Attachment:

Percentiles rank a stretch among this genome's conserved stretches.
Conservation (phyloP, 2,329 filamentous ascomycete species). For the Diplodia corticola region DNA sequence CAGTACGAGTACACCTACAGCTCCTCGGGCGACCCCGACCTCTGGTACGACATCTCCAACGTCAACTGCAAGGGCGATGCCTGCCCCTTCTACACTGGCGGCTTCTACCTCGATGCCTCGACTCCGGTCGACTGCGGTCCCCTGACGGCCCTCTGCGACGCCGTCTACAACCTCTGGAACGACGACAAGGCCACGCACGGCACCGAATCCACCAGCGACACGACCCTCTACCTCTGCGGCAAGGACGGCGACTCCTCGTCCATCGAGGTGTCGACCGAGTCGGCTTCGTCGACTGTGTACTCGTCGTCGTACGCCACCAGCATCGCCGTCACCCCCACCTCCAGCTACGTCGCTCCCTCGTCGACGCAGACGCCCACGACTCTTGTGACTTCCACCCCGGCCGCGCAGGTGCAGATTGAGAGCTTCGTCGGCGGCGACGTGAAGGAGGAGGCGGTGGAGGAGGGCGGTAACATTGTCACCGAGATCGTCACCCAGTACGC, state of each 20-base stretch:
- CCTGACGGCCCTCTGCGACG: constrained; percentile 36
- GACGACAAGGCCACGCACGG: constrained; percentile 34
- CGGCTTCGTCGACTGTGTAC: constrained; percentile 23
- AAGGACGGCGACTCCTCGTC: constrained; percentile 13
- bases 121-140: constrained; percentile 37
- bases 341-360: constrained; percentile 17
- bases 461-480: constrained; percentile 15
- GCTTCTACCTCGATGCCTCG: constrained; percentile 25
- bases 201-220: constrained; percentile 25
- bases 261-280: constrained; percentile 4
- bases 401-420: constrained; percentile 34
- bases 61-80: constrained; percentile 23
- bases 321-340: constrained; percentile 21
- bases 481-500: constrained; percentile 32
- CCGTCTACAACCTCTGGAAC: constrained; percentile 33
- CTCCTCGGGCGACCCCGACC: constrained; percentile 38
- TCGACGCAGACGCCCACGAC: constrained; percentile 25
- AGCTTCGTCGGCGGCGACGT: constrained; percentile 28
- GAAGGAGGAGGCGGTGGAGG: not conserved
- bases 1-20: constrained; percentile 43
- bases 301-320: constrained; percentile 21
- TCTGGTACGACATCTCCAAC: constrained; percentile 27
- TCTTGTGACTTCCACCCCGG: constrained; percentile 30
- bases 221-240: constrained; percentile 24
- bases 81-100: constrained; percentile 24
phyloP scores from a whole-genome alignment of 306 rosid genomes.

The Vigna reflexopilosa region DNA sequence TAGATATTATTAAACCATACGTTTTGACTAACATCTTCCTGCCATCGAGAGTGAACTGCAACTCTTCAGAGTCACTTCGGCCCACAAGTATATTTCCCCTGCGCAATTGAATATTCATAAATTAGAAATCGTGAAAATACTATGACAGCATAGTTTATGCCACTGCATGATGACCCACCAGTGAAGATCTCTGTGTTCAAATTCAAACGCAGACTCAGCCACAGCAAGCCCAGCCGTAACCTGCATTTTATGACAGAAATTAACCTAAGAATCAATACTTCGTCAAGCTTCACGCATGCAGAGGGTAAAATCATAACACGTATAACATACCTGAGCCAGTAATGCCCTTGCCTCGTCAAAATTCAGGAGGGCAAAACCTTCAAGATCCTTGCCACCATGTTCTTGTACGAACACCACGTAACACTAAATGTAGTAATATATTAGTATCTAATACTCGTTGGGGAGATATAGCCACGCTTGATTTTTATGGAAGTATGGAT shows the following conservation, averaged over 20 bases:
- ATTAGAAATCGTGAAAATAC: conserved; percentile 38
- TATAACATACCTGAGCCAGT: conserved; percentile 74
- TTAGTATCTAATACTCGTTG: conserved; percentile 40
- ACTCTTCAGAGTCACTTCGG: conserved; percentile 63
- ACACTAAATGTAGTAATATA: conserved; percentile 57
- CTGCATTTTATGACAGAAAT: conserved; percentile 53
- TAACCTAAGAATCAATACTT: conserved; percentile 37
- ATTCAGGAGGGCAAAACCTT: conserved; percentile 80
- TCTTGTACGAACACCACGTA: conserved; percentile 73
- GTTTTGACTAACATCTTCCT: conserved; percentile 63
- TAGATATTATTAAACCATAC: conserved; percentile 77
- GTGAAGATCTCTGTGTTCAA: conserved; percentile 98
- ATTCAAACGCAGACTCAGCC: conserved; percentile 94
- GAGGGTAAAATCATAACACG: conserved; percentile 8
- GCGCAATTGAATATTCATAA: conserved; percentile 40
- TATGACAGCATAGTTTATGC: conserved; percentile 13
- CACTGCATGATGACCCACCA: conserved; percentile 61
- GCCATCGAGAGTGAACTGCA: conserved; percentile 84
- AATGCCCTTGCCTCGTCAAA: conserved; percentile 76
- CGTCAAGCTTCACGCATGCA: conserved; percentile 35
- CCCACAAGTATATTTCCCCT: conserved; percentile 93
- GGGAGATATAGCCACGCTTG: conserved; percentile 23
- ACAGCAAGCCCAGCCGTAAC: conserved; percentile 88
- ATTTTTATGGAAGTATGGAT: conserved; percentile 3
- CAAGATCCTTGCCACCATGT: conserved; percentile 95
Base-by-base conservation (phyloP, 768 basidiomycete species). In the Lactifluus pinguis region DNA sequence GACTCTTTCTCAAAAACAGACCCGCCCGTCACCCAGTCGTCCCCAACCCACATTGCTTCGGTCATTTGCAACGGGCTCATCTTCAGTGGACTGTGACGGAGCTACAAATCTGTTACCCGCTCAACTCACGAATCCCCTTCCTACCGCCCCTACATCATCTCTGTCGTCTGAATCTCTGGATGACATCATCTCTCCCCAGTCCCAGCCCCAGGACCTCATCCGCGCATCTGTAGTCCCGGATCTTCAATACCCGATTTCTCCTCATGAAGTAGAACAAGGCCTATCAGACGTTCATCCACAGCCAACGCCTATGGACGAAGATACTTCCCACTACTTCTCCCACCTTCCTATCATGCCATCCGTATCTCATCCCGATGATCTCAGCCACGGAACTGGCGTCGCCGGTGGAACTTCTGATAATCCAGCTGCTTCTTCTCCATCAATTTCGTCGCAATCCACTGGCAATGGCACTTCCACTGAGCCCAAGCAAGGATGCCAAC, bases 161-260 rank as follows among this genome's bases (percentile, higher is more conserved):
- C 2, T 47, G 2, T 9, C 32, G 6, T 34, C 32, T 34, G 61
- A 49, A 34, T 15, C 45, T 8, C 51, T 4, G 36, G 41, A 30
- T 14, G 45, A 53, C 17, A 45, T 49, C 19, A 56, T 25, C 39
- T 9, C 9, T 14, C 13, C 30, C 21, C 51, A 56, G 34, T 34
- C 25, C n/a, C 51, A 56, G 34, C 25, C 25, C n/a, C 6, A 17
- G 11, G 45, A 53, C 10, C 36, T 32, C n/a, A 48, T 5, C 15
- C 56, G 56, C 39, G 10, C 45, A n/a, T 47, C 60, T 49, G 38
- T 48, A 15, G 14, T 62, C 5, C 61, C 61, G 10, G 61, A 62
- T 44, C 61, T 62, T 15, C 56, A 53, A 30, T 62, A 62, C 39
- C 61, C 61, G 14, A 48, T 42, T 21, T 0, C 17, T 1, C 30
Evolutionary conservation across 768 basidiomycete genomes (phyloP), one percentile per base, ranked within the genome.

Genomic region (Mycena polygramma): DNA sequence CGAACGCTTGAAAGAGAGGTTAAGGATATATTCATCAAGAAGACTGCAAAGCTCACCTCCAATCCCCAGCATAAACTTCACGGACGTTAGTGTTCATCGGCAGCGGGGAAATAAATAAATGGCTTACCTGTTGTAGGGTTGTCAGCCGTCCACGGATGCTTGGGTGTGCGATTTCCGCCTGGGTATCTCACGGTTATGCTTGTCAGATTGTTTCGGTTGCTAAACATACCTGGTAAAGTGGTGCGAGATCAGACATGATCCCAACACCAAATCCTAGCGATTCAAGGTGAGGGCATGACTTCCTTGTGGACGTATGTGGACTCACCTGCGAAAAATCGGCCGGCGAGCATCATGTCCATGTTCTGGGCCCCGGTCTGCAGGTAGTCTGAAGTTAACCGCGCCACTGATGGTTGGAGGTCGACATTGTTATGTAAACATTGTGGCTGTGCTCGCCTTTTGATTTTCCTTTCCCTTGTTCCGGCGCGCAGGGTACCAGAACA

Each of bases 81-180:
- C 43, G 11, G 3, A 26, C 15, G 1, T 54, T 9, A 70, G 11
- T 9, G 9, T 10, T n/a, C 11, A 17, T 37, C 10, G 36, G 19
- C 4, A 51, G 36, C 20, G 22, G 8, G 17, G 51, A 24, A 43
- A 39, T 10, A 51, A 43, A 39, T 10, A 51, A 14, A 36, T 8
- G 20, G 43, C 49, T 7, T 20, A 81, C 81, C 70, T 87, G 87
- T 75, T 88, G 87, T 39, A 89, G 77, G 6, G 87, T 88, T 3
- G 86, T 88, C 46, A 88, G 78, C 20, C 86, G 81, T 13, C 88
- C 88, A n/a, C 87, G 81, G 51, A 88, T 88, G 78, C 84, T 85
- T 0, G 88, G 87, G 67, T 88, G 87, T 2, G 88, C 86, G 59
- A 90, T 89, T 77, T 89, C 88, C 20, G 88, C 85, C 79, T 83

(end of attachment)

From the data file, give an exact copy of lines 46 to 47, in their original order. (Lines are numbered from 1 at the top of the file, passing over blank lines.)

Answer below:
- CACTGCATGATGACCCACCA: conserved; percentile 61
- GCCATCGAGAGTGAACTGCA: conserved; percentile 84